So, when you’re looking for a company to perform optimization on your site, keep your ears open for any of the below terms. If there is mention of using any of these practices, it’s time to run for the hills.
Using Cloaked content
This is one of the most common, and most likely to get your company banned, practices out there. For the most part, when you create content for your site you’re telling the search engines what your site is for. Google/Bing/Yahoo then lists the website under the titles and keywords that is found in that content. Cloaking content is when a company shows Google content, and then shows viewers different content such as ads or links to malware infected sites. This is what is cloaking and will get a site removed from Google in very short order.
A lot of blogs talk about how the meta data for keywords and description are defunct, but Google often looks to these as indicators of keywords that make up a site. For example a site about water softeners will often contain content relevant to that industry. Some companies, however, try to gain new content by what is known as “keyword stuffing”. Mainly this involves hiding keywords with single pixel sized font or camouflaging text the same as the background color to try and get listed more often, for more terms. It may seem to work short term, but it will get a site removed from the SERPs.
Duplicate content Websites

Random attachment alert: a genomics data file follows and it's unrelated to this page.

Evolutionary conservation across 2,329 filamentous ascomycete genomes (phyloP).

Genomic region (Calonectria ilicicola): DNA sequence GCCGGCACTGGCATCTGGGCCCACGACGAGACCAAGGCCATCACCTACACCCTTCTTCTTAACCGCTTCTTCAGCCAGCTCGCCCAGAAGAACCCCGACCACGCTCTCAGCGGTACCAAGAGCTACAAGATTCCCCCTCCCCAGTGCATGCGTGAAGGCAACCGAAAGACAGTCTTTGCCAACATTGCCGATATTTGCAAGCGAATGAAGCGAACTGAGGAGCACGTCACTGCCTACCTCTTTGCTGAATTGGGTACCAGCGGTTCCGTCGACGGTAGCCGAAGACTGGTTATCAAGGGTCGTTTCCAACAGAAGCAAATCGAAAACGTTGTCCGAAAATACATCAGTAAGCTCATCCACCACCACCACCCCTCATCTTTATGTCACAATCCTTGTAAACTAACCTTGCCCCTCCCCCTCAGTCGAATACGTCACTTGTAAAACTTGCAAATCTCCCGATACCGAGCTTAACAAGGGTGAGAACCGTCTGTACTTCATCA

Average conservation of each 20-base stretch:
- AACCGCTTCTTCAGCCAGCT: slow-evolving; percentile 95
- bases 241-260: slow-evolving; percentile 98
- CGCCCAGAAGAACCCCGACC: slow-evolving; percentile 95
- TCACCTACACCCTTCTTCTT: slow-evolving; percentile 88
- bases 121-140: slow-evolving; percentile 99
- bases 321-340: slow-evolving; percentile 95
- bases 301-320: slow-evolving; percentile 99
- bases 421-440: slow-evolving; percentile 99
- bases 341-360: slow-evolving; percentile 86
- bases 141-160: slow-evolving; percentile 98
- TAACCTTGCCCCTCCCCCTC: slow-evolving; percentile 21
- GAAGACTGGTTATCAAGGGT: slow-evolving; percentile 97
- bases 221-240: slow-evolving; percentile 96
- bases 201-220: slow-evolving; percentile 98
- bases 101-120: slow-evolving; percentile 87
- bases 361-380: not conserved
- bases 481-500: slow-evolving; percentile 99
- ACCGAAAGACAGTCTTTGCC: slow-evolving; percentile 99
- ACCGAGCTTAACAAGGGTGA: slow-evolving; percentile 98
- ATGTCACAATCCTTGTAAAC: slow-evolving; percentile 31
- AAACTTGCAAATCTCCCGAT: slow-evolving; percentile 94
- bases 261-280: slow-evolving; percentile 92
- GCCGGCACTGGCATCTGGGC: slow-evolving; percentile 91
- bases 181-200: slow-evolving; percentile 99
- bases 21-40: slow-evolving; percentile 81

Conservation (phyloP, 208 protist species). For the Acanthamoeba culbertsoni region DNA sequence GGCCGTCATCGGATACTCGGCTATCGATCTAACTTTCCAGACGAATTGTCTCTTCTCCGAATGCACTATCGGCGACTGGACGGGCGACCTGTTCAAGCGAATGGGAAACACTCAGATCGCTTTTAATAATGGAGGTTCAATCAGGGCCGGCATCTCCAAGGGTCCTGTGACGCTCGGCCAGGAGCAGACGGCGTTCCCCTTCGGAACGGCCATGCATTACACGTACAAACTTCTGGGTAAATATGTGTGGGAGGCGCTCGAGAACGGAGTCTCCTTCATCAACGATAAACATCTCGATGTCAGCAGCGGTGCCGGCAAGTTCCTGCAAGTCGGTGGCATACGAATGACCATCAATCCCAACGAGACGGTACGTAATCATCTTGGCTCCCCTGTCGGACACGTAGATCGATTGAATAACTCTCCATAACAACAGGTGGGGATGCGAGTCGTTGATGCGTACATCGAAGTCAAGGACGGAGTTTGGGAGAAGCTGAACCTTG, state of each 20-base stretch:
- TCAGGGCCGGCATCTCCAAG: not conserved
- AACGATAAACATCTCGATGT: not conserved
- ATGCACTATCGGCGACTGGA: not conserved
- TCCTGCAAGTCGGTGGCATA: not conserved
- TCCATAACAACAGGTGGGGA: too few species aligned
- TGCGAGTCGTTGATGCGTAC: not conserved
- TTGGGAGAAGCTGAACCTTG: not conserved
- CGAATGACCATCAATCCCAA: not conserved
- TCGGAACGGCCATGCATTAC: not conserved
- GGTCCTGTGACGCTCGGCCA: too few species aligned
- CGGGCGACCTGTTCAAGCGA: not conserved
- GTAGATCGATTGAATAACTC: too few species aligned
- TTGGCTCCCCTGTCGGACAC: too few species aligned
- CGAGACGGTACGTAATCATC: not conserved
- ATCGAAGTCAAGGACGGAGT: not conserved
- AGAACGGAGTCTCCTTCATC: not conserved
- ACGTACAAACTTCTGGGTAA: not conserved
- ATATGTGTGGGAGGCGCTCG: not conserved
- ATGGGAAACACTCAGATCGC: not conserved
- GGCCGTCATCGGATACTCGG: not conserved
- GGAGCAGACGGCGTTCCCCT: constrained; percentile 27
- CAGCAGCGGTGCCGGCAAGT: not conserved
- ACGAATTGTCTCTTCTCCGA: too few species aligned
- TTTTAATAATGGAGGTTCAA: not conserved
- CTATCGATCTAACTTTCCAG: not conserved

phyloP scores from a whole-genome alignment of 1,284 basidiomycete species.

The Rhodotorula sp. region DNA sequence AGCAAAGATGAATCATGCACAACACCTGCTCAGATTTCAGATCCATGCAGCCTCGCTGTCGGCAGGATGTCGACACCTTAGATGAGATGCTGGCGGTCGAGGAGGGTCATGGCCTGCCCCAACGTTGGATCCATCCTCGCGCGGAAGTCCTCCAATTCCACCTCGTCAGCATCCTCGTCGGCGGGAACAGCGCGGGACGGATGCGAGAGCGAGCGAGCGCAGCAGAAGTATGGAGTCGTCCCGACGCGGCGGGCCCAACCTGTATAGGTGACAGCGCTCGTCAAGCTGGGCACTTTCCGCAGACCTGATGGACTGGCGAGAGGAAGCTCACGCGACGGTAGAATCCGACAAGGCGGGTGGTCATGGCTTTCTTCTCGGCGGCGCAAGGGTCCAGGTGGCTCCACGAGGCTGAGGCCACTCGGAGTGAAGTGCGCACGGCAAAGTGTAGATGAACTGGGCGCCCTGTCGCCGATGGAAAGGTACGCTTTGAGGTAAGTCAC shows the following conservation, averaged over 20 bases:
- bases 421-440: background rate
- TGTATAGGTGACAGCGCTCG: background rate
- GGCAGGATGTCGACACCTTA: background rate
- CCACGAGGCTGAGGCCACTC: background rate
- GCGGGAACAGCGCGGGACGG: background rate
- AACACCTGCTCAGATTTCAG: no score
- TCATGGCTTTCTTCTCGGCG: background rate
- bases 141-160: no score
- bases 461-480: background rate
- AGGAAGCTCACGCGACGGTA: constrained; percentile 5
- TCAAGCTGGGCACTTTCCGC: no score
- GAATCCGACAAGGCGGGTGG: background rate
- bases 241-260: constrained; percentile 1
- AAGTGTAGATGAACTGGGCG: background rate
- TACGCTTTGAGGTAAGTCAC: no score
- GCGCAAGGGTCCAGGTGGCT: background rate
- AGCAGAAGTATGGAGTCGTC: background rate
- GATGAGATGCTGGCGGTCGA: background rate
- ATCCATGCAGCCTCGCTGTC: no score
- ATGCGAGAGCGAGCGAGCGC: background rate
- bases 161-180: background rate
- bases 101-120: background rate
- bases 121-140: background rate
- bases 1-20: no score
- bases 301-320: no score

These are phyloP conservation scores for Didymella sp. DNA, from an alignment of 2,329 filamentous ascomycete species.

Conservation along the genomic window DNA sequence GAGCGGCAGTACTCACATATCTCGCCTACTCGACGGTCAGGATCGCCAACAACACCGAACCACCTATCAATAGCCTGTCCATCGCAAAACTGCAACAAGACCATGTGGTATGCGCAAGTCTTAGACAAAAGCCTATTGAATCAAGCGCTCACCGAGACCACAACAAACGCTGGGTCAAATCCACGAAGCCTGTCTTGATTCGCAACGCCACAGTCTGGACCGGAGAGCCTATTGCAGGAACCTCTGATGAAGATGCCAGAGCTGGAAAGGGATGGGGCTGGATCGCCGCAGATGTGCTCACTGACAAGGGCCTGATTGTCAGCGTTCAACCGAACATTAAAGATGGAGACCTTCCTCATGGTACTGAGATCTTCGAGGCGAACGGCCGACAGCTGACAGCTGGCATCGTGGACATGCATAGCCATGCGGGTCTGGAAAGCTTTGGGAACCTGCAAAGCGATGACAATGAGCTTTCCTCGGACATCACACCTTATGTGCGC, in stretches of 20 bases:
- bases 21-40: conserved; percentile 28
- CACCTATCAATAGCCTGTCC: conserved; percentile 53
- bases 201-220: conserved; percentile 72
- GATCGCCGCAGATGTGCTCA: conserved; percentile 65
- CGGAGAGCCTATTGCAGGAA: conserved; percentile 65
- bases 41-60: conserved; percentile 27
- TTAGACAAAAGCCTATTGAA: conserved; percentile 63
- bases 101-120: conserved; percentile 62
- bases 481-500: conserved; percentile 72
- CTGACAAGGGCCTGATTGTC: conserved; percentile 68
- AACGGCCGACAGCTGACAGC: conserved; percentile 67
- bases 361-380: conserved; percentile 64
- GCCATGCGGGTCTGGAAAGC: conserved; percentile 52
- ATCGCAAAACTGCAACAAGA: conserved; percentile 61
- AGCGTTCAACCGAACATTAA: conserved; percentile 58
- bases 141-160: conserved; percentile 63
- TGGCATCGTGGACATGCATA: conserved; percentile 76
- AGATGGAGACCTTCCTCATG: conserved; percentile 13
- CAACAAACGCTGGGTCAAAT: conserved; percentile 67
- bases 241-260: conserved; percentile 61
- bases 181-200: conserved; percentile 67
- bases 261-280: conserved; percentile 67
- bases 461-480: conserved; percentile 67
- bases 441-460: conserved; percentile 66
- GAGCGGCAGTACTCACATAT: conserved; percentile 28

Some novice SEOs and SEO companies try to increase rankings by putting the exact same content on different pages on multiple sites. Typically they also use a scraper tool to gather quality content from websites for their own. Search engines have gotten adept at catching this and will happily penalize, a website that has too much duplicate content.
Auto Generating Content
Another poor technique is to use a program to write content for your website. This is exactly as it sounds, taking one article and then having a program rewrite the article by changing a few sentences and keywords over and over again.
Those are only a few of the terms you need to be aware of when speaking with an SEO company. Absolutely stressing the point that if any of the above techniques are mentioned as a tool they use, avoid them at all costs. There is no shortcut to success in online marketing, real SEO takes time and the more time and effort you can put into it, the bigger return on investment you can expect.
There are a long list of dos and do nots to be found online. A well coded website, decent content well written and relevant to your visitors needs and maybe a picture or two to liven the look of your website up.